Gratitude and awareness of God’s unconditional love
Developing a personal relationship with God
Compassion: to suffer with
A response of love and service
To be in relationship with God in all things
To strive for the inner freedom and detachment
To choose what leads to God’s deepening life in me.
Deep sense of God’s loving acceptance of me just as I am
I meditate on who I am as a creature, sinner, child of God.
To know Jesus intimately, to love him intensely, follow him more closely.
I ask: What is my calling and how fully am I living it?
Grace: To experience, sorrow, anguish, grief with Jesus in his Passion.
A long look at passionate detachment in action.
Grace: Knowledge and gratitude of blessings. In all things to love and serve.
Total dedication and obedience to God.
Yoga has its roots in Vedic India, and is one of the six orthodox schools of Indian philosophy. It’s a tradition that predates but has deep connections to Hinduism, Jainism and Buddhism. The classic text of traditional yoga, the Yoga Sutras of Patanjali, describes the eight limbs of yoga. Yoga means the path to union or oneness. It is the uniting of that which is perceived to be separate, including Creator and creation. In ancient India, a person would be guided by a guru. Many different gurus and schools of yoga flourished in South Asia over the centuries. Gurus brought yoga to the West in the 19th & 20th centuries.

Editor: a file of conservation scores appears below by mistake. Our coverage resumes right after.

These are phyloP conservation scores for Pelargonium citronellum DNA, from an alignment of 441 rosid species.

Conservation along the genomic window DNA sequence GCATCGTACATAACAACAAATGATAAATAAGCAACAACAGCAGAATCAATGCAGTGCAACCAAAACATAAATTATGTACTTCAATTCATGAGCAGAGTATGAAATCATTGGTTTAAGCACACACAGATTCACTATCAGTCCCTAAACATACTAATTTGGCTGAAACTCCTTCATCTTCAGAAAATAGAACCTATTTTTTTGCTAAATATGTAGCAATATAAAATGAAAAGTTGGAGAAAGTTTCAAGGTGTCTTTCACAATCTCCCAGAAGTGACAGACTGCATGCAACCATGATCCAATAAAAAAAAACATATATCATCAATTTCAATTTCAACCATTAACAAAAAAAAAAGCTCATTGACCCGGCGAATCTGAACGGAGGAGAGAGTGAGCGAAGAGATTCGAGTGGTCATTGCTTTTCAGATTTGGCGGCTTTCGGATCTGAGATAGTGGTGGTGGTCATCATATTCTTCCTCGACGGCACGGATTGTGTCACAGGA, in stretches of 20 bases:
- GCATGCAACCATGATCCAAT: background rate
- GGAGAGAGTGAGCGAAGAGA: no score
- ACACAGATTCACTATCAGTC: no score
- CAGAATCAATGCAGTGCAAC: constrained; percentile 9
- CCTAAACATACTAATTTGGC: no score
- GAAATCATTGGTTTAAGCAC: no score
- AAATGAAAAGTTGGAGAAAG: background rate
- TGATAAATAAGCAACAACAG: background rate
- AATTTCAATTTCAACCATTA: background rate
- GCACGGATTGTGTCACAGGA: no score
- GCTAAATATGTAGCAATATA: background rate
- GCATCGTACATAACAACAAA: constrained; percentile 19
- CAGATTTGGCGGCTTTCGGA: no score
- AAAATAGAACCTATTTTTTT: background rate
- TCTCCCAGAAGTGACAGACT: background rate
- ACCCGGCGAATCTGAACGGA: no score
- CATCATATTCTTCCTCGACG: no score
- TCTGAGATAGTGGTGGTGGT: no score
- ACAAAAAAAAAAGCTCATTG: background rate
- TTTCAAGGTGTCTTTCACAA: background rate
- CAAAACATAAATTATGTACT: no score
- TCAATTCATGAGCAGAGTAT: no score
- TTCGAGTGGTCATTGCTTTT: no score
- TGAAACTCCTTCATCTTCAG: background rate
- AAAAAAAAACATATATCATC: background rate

This is a question and concern we take very seriously. The ISY team has been engaged in learning, dialogue, and consultation. We strive to proceed with deep respect, sensitivity, humility, and appreciation in engaging the Christian and yoga traditions. While we acknowledge that yoga has been misappropriated and used in ways that lack respect and appreciation of the cultural roots, we believe anyone and everyone can benefit from this ancient wisdom and practice.
We believe it is. We think it is important to be educated about both traditions and practice Yoga with respect and prudence. We believe that we should neither reject everything that it not traditionally Christian nor accept everything. We encourage you to practice discernment, and we hope the following resources support you in that process.